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Show f is continuous if the range of f is a bounded interval

  1. Apr 2, 2012 #1
    1. The problem statement, all variables and given/known data
    Show that if f: [a,b]→[itex]Re[/itex] is increasing and the range of f is a bounded interval then f is continuous.


    2. Relevant equations
    N/A


    3. The attempt at a solution
    I have no idea where to start, but I decided to start with a couple of things.

    Proof: Let f: [a,b]→[itex]Re[/itex] increasing and the rg(f) be a bounded interval. Since f is increasing, there exists x,y[itex]\in[/itex][a,b] such that f(a)≤f(x)<f(y)≤f(b). Further, since [a,b] is a bounded interval, S={x|x[itex]\in[/itex][a,b]}, there's a sequence {xn} such that lim[itex]_{n\rightarrow b}[/itex] xn = f(b). Similarly for lim = f(a).

    Now I'm not really sure where to go, or if I was even headed in the right direction.
     
  2. jcsd
  3. Apr 2, 2012 #2

    jgens

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    Gold Member

    If you have the open set formulation of continuity, then this problem is pretty simple. If you do not have that formulation of continuity, then fix [itex]x \in (a,b)[/itex] and suppose [itex]0 < \varepsilon[/itex]. Define [itex]\delta_1 = \sup\{y \in [x,b]: 0 \leq f(y)-f(x) < \varepsilon\}[/itex] and [itex]\delta_2 = \inf\{y \in [a,x]: 0 \leq f(x)-f(y) < \varepsilon\}[/itex]. You can show that both [itex]0 < \delta_1,\delta_2[/itex] using the fact that [itex]f([a,b])[/itex] is an interval. Then set [itex]\delta = \min\{\delta_1,\delta_2\}[/itex] and check that the [itex]\varepsilon,\delta[/itex] criterion holds. The argument when [itex]x = a[/itex] or [itex]x = b[/itex] is similar.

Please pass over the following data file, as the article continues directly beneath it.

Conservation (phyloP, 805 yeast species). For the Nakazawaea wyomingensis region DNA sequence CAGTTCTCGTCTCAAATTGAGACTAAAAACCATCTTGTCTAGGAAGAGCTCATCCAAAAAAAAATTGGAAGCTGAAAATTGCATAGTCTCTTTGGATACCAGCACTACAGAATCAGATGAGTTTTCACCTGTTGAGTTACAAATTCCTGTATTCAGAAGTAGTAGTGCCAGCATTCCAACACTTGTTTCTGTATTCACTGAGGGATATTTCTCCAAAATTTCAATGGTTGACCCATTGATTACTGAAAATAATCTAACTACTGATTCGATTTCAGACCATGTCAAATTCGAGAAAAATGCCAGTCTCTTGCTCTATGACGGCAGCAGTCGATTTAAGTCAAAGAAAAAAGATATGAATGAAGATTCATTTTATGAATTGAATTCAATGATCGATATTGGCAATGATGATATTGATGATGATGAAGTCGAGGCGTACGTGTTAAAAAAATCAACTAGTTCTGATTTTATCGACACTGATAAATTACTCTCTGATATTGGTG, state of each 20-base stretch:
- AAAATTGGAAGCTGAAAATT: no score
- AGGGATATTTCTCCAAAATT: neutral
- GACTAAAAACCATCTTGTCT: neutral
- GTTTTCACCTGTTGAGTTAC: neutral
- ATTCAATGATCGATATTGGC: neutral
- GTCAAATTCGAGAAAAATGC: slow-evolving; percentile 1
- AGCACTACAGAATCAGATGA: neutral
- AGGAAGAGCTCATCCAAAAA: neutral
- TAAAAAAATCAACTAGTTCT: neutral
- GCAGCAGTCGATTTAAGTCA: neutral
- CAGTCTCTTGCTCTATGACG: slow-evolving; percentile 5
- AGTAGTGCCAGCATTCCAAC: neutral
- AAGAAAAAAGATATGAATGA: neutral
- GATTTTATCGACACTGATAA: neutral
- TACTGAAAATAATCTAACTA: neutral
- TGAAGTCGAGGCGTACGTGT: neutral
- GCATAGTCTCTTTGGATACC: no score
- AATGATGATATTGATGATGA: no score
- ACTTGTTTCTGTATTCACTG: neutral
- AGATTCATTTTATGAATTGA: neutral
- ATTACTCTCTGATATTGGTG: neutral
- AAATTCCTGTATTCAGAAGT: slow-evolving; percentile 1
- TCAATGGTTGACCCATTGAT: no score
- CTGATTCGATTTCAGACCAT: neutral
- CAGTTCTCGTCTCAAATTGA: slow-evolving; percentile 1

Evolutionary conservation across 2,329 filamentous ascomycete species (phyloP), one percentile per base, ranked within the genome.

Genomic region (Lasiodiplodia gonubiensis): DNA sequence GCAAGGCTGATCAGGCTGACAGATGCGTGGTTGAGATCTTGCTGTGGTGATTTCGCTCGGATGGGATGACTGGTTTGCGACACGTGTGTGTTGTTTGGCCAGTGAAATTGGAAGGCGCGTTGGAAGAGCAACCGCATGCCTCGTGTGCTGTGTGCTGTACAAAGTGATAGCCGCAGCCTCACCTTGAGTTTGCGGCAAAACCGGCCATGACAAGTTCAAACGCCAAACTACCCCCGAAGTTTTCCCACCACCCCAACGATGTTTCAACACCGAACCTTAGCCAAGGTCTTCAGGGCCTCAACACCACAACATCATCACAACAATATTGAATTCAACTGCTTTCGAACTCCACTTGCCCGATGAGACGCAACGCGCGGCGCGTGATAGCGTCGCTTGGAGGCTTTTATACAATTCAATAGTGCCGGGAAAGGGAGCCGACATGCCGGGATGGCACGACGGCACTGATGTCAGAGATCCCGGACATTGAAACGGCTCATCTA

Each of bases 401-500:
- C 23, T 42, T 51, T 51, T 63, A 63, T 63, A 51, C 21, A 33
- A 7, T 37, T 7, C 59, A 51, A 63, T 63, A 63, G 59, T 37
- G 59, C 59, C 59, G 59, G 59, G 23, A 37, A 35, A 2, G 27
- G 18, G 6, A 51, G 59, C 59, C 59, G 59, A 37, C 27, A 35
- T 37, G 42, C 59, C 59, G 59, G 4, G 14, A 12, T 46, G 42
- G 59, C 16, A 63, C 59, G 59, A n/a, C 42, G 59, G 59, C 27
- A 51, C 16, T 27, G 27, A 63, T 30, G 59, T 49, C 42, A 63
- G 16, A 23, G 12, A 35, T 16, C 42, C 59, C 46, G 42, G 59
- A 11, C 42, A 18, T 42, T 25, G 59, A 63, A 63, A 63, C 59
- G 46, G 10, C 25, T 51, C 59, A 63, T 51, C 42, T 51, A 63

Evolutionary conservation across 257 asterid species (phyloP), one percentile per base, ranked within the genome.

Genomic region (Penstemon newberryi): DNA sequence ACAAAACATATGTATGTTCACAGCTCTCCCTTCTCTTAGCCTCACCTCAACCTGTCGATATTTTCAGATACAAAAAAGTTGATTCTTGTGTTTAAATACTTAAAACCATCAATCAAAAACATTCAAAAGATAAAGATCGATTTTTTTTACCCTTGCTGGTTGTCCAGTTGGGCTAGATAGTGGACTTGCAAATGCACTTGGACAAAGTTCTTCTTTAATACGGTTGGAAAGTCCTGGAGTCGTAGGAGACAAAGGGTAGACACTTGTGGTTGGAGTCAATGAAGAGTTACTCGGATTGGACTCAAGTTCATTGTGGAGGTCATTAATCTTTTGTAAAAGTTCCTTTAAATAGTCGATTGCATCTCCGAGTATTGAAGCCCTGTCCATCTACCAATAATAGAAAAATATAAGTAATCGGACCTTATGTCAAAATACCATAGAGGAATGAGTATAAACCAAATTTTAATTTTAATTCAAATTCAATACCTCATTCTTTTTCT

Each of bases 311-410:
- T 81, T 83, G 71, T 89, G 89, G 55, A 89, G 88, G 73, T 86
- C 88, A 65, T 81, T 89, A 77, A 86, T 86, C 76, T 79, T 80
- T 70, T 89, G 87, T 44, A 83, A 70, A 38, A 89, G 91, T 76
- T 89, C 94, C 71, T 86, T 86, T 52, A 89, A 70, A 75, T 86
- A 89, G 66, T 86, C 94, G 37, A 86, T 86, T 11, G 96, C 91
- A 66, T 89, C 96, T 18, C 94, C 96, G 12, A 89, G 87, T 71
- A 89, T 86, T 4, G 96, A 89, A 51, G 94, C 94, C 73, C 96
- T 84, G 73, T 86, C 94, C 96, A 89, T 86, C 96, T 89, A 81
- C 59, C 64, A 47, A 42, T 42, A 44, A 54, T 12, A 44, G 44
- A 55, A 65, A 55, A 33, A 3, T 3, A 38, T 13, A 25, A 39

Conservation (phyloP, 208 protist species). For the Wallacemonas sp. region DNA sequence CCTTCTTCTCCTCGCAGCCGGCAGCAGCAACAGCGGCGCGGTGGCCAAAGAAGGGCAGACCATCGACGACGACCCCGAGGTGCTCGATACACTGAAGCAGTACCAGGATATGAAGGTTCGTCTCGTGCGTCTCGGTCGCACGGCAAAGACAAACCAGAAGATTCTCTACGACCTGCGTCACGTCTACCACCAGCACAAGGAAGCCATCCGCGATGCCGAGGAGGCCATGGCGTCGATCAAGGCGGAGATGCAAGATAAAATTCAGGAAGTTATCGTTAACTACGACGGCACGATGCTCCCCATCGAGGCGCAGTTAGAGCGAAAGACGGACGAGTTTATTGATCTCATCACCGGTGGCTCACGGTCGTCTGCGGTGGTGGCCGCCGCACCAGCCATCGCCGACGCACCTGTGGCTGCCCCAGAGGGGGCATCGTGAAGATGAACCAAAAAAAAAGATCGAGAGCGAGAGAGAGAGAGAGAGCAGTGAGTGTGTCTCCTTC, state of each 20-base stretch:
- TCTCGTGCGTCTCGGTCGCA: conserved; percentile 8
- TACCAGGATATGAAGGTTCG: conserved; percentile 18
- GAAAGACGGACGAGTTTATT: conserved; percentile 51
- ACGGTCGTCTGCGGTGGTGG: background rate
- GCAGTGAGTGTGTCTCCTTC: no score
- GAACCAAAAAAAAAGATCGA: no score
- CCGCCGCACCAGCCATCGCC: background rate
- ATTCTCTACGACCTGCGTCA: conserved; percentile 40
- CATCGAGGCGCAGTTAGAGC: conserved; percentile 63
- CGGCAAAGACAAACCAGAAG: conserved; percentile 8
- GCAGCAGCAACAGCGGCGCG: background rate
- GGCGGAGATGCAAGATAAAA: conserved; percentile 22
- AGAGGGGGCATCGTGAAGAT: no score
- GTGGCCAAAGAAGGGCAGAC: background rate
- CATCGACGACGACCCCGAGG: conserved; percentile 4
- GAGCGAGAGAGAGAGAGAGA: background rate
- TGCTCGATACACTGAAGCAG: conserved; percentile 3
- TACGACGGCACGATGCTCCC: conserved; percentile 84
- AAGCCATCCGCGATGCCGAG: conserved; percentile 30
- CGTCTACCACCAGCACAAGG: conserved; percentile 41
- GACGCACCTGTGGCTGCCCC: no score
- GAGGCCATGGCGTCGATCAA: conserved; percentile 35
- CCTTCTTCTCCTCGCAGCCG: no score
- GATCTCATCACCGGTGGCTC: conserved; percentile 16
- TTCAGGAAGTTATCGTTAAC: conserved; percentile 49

I think most people would probably do this proof by contradiction and I can walk you through that if you are more comfortable with that sort of proof.
     
  4. Apr 2, 2012 #3
    This doesn't seem to be true to me.

    For example, let
    [tex]
    f(x) = \begin{cases} \arctan(x), & \text{if } x\text{ \le 0} \\ \arctan(x) + 1, & \text{if } x\text{ > 0} \end{cases}
    [/tex]

    This is increasing on any interval [itex][a,b][/itex], isn't it? And the range of [itex]f[/itex] is [itex](-\pi/2, \pi/2 +1) [/itex], right? But it has a jump at [itex]0[/itex].


    BTW, if I'm wrong about this let me know. But, also, can someone tell me how to get the less than or equal symbol? I tried \le and \leq both to no avail.
     
    Last edited: Apr 2, 2012
  5. Apr 2, 2012 #4
    Yes, I am quite sure that this is not true.

    I think that it should be something like:

    [itex]f[/itex] is continuous except for a finite number of jumps.

    Then jgens solution could be applied to all non-jumps.

    Using the example I did in my last post, the set [itex]\{y\in[0,b]:0\leq f(y) - f(0) < 1/2 \}[/itex] is empty.
     
  6. Apr 2, 2012 #5

    jgens

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    Gold Member

    I interpreted range(f) as image(f) since that is a fairly common convention (I think analysts use this terminology). With this convention the result is certainly true.

    I agree that the use of range is ambiguous and that is why I do not use it. I prefer to use the terms image and codomain since the meanings of these terms is more uniform. Unfortunately not everyone agrees.
     
  7. Apr 2, 2012 #6
    Yeah, that makes sense, I'd say you're right about that. I interpreted it as "range(f) is a bounded subset of R". I think I interpreted it incorrectly.
     
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